“Creativity” has become a highly marketable skill in the professional world. But it doesn’t mean companies are hiring more artists. In fact, the meaning of the term has evolved to encompass much more than a knack for artistic expression. Below, we outline a few ways you might have the hot new skill employers are looking for without even knowing it.
1. Creativity is striving for originality.
Dare to be different. That’s really all it takes. While many of us believe creativity comes from being struck by inspiration or having innate talent, the truth of the matter is, it’s a mindset anyone can adopt. Creativity is closely tied to what scientists call “divergent thinking,” or thinking outside the box. If you find yourself wondering, “What if…?” and “Why this and not that” a lot, you’re being creative.
2. Creativity is problem-solving.
The people we traditionally label as “left brained”—science people—solve problems for a living. So do creative people. In fact, creativity requires the ability to identify an issue, examine it from multiple angles, and propose a solution. In science, identifying an issue might mean asking what happens when two chemicals interact with each other; in art, it might mean asking how you can achieve a certain desired artistic effect. It’s all about solving those problems.
3. Creativity is recognising patterns.
We often judge creativity by what we do, and that’s valid, but it’s also related to the way we think. Are you skilled at thinking about the whole picture? Drawing conclusions from seemingly incoherent bits of information? Organising the disorganised? Making sense of endless lines of data? If you answered “yes” to any of these, you can list “creativity” on your CV.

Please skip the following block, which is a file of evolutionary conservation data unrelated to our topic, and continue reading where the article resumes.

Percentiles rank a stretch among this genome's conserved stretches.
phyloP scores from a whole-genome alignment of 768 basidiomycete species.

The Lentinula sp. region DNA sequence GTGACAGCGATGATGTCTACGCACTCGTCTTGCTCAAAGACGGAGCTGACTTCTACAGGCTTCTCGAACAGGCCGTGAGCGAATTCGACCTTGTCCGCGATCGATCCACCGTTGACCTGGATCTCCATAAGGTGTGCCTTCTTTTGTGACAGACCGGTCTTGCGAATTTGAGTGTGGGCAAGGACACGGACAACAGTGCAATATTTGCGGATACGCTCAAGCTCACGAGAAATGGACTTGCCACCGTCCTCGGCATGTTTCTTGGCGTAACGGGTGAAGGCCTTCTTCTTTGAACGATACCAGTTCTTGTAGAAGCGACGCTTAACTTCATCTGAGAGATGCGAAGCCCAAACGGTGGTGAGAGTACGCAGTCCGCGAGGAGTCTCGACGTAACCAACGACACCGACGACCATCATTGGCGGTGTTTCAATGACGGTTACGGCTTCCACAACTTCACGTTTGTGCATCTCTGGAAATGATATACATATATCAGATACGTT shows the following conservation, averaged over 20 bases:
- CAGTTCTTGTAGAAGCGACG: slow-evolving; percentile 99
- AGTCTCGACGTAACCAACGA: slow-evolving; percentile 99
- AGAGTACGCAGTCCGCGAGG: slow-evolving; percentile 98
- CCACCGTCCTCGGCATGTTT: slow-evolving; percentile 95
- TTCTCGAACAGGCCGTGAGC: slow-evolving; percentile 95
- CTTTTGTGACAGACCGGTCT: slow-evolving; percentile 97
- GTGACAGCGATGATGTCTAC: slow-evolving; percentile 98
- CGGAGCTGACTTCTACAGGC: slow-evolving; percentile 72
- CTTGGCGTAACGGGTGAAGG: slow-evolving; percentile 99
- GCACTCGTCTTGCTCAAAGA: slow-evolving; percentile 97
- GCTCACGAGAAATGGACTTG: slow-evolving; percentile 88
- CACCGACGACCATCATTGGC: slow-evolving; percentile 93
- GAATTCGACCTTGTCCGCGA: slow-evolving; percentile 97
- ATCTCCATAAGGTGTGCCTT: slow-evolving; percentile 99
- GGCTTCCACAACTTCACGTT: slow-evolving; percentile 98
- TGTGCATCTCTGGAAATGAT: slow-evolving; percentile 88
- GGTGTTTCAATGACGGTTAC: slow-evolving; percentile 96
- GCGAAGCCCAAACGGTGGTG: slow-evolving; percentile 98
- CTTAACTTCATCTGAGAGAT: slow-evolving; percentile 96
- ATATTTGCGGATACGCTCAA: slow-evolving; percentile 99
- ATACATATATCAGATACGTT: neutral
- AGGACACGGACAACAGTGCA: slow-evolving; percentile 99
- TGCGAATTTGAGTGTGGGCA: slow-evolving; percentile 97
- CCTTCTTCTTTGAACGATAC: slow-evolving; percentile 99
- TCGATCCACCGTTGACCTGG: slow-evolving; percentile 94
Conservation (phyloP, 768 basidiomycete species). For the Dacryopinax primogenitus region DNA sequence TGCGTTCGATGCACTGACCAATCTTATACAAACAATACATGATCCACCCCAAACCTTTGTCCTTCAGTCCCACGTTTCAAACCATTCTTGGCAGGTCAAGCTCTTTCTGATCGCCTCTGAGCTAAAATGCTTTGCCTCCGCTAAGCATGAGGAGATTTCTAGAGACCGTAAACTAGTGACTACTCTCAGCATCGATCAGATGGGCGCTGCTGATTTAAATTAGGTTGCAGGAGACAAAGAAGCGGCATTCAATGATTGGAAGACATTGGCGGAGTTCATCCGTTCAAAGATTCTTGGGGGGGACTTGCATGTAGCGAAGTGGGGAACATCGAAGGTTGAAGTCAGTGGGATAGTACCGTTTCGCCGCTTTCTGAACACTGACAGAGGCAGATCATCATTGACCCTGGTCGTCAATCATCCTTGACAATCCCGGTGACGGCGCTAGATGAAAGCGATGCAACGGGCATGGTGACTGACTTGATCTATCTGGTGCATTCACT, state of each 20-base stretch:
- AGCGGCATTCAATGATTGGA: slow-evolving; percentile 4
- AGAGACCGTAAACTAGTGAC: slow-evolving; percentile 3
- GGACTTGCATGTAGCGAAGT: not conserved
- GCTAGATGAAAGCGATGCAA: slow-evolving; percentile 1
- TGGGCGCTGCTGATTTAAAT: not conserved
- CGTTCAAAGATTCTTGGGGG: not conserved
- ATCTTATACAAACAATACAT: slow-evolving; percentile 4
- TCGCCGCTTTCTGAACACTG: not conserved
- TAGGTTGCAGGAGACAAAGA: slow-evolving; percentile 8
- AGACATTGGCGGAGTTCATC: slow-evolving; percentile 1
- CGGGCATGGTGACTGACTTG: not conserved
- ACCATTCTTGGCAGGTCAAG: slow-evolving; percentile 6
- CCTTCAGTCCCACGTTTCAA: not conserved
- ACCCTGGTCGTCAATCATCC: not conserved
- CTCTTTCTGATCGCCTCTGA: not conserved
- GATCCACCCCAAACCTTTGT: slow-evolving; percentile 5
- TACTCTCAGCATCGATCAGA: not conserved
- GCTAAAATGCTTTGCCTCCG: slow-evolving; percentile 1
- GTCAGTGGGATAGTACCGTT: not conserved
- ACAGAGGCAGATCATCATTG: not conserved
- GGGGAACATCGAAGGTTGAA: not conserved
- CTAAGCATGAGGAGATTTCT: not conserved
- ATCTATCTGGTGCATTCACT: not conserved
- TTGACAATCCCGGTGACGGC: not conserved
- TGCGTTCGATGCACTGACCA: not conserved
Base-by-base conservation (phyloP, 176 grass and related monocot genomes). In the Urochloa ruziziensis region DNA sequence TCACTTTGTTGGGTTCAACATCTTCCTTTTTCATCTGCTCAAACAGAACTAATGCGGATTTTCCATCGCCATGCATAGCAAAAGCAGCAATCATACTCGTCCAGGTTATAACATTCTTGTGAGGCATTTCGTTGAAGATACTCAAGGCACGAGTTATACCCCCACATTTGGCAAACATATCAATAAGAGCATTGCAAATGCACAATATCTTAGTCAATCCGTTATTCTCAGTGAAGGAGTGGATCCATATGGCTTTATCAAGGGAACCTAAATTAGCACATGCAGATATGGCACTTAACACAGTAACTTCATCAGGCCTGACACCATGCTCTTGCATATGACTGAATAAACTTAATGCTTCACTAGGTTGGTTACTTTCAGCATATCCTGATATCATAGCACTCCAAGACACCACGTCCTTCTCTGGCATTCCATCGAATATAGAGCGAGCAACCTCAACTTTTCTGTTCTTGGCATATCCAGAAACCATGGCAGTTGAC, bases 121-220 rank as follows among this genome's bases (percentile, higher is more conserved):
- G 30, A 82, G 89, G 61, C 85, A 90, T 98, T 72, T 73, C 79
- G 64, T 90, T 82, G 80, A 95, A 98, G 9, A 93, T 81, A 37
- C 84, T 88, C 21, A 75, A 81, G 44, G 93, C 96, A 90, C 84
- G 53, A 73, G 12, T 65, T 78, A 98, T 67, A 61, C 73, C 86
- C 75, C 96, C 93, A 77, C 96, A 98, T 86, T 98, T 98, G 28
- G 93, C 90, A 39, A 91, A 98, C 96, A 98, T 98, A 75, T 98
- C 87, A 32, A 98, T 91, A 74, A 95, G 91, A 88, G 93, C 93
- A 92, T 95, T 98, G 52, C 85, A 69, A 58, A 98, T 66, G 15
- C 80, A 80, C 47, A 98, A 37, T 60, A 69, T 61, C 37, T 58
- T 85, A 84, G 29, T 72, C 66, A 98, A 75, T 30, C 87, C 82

4. Creativity is doing, not being.
The title of this article reflects a common misconception many of us have about creativity: that you either “are” or you “aren’t.” But creativity is about doing, not being. Sure, some of us might have more creative potential than others, but we can’t call ourselves creative if we don’t create. If you’re hemming and hawing over whether to write “creativity” on your list of professional skills, think back on contributions you’ve made over the course of your career that might qualify as creative achievements and make sure they have a place on your job application.
5. Creativity is starting inside the box.
Yes, “thinking outside the box” is the ultimate goal, but you need to start inside of it first. If you’ve ever learned to cook or play a musical instrument, you know how important it is to master the basics before experimenting or improvising. It’s the hallmark of the learning process. So don’t think you’re not creative if you like rules; learning them is the prerequisite to breaking them.
If you don’t think you have what employers are looking for, think again. Often, as is the case with creativity, we have to break down the skill and interpret various parts of its definition to see where we fit in. It might take a little extra time, but employers will recognise the effort when it shines on your CV.
Saga Briggs is an Education Writer for Open Colleges, one of Australia’s leading education providers. Saga has taught and tutored writing at the elementary, secondary, and post-secondary levels. Her educational interests include psychology, creativity, and system reform. She earned a B.A. in Creative Writing from Oberlin College and lives in Portland, Oregon, USA.